Verbs are marked for tense, mood, voice, and affirmation/negation. Since Rennukat is primarily an agglutinative language, this happens in the form STEM-TENSE-MOOD-VOICE.
All verb stems end in –a, –o, –ai, or –oi. I considered removing those endings when adding on the tense/mood/voice suffixes, but then decided against it for a reason I genuinely can’t remember.
Verbs have three tenses: past, present, and future. The past tense ending is –ru, which comes from the noun runo meaning “(the) past”. The present tense ending is –sa, from the noun sain meaning “(the) present (day)”, and the future tense ending is –yt, from the noun yhtor meaning “(the) future”.
I’m not 100% certain on this, but I don’t think most languages take their verb tenses from temporal nouns – those things seem to be separate. The way I constructed things here would seem to insinuate that those things were deliberately created at some time in the past.
Since Tsurennupaiva‘s culture was deliberately crafted in the past, it wouldn’t be too difficult to imagine that this also happened with some aspects of the Rennukat.
There are five moods: indicative, subjunctive, conditional, optative, and imperative.
The indicative is used to express factual statements. It’s the “default” mood, and so has no suffix.
The subjunctive is used to express theoretical and unconfirmed statements, as well as ask questions. The suffix is –(t)ur. It was originally just –ur, but that created some words that looked too weird for my liking.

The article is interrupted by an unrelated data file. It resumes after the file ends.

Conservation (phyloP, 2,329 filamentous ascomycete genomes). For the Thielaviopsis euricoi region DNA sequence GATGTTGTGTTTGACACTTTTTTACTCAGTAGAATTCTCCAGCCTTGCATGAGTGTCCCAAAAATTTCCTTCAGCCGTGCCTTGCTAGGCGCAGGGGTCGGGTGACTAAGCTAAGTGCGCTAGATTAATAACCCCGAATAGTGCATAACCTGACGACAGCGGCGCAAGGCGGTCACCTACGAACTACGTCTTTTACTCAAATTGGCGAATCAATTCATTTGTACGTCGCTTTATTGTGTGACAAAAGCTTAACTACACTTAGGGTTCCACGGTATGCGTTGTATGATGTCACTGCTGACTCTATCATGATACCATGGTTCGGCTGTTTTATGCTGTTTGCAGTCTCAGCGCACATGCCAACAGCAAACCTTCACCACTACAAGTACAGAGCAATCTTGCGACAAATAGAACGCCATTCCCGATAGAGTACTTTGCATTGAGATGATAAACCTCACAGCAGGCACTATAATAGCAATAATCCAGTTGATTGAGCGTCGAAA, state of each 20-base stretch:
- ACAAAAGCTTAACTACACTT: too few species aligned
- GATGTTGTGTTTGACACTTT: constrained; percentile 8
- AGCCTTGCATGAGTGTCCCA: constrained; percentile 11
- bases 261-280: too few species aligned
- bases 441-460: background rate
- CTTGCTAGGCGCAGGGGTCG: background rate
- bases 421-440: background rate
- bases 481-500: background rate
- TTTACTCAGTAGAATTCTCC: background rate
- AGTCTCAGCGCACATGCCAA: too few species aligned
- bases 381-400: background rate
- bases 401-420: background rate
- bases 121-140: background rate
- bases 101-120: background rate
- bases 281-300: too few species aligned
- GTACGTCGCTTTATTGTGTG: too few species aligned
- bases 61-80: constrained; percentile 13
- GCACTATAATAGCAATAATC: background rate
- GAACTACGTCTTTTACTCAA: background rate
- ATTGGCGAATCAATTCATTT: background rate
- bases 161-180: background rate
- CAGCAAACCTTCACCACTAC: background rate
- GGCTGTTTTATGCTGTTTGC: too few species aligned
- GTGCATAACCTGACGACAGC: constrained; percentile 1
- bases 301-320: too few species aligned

The conditional is used to express than an action is dependent on some kind of condition. The suffix is –mel.
The optative is used to express hopes, wishes, and prayers. The suffix is-ty, from tyle “wish”.
The imperative is used to express orders. The suffix is –ko.
Rennukat‘s verbs have two voices: active and passive. The active voice is the default, and is unmarked. The passive ending is –(e)s. I originally thought this resembled English verbs a little too much, but in practice, they don’t look English at all:
- nirai “to build” vs. nirais “to be built”
- rahkasa “falling” vs rahkasus “to be falling”
Affirmation & Negation
As mentioned in the previous section about sentence structure, Rennukat has no words for “yes” or “no”. There are, instead, particles for negation (nas) or affirmation (tou) that follow the verb. Nas is used to answer a question or form a statement in the negative. Tou is used more rarely, since the existence or occurrence of things is assumed by default.
- It is raining.
- rain.IND.PRS AFFIRMATION
- Yes, it’s raining.
- rain.IND.PRS NEGATION
- No, it’s not raining.
Rennukat has a rather boring decimal number system. There are unique numbers for 0, 1-10, 100, and 1000.
Multiples of ten are formed by a numeral from 2-9 followed by nyt. Multiples of 100 and 1000 are formed in a similar way:
|tsu nyt||200||tsu rassein||2000||tsu yrtenys|
|lare nyt||300||lare rassein||3000||lare yrtenys|
|ehta nyt||400||ehta rassein||4000||ehta yrtenys|
|keir nyt||500||keir rassein||5000||
|60||omet nyt||600||omet rassein||6000||
|70||mortu nyt||700||mortu rassein||7000||
|80||sahtai nyt||800||sahtai rassein||8000||
|90||shin nyt||900||shin rassein||9000||
Here are some random numbers:
- 27: tsu nyt mortu
- 108: rassein sahtai
- (one) hundred eight
- 499: ehta rassein shin nyt shin
- four hundred ninety-nine
- 1034: yrtenys lare nyt ehta
- (one) thousand thirty-four
- 54,321: keir nyt ehta yrtenys lare rassein tsu nyt yhdi
- fifty-four thousand, three hundred, twenty-one